Having bowled his heart (and ultimately his back) out, he sat in the rooms thinking a good night lay ahead. “We’d beaten a strong Test nation at full strength, us the minnows, the second-raters …” Don Bradman shook his hand, sat down for a chat. Then everyone packed their bags and left. “It felt empty.”
Barely a fortnight later he was in the Caribbean, struggling through a trial game in St Kitts. He played a one-day international in Antigua, remembers the pain of each follow-through. “They had me on the stretch rack at one stage,” Callen says of the years of treatment that followed. “With a fractured vertebrae!”
It restricted him to one first class game in two years; at Carlton he played as a batsman. When he returned for Victoria, Walker, Hurst et al were gone, Merv Hughes and Rod McCurdy charging through their footmarks. He fought his way back into national calculations, and toured Pakistan in 1982.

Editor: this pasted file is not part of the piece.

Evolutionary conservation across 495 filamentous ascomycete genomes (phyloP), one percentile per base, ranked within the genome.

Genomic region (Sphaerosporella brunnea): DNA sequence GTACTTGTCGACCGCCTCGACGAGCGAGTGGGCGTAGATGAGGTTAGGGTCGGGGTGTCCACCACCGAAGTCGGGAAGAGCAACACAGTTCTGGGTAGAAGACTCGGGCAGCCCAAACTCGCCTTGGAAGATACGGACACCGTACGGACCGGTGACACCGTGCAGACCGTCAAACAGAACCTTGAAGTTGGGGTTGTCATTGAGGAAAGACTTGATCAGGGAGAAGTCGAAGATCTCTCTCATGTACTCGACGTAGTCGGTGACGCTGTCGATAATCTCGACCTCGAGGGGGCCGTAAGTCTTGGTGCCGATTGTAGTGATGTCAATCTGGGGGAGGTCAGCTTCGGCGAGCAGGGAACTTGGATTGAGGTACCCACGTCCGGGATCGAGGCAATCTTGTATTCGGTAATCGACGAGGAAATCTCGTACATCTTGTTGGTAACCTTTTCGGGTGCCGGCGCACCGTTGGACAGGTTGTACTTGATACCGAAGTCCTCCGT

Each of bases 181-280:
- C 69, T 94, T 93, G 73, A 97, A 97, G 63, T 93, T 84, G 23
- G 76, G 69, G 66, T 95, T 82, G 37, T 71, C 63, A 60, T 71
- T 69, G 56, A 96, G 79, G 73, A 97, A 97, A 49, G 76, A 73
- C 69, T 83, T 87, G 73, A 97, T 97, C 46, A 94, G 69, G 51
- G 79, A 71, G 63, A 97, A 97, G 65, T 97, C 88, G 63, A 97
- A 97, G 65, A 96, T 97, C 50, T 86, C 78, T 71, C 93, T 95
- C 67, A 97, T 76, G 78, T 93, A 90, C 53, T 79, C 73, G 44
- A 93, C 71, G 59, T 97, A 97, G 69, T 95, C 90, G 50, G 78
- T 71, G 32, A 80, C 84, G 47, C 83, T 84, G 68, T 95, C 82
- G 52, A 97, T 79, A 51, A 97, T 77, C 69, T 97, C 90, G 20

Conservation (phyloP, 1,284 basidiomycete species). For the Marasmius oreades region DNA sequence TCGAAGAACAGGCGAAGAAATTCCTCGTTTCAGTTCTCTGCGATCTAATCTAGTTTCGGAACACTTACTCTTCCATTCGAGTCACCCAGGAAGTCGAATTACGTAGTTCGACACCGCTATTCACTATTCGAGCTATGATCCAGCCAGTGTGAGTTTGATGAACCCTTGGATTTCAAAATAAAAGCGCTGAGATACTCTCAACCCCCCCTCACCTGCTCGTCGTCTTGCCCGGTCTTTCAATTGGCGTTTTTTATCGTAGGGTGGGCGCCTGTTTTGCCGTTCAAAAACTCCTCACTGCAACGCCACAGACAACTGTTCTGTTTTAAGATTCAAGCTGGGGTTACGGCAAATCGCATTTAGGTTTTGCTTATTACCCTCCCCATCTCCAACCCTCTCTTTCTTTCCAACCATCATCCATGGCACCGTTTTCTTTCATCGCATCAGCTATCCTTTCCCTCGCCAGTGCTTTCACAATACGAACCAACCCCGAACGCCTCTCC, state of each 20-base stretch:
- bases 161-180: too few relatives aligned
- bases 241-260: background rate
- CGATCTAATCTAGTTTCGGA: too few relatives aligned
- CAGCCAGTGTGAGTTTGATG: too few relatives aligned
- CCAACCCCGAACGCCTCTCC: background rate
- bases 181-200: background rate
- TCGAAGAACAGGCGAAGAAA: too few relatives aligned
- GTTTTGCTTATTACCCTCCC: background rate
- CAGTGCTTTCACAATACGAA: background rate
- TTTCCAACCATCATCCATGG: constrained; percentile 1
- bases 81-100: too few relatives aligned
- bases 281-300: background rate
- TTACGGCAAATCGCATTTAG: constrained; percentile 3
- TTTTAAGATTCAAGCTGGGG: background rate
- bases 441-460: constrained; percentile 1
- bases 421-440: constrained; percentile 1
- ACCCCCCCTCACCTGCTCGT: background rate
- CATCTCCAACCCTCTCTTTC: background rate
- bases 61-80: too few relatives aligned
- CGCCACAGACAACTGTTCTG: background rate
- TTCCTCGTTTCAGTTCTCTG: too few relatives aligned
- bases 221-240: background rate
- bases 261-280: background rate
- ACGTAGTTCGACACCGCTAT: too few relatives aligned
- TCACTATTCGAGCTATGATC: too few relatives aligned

“I learnt to bowl within myself, was more like a stock bowler drying things up. But I could still let the odd one go.” A tour game in Multan was the first time Rod Marsh had kept wicket to him. “The first couple he got a bit of a shock.”
Lillee, Greg Chappell and Len Pascoe opted out of that tour, and there are many of their vintage happy to avoid a country Ian Botham famously thought a good place to send your mother-in-law. Callen suffered dysentry and hurt his knee, the tourists didn’t win even one of their nine matches, but he loved the experience.
The West Indies had planted a traveller’s seed. An airline strike during a stopover in Puerto Rico put Simpson’s tourists on a charter flight. Callen remembers gaps in the floor, broken windows, being able to see the pilot through what looked like saloon doors. “You could hear the steel band through the floor even before we landed!”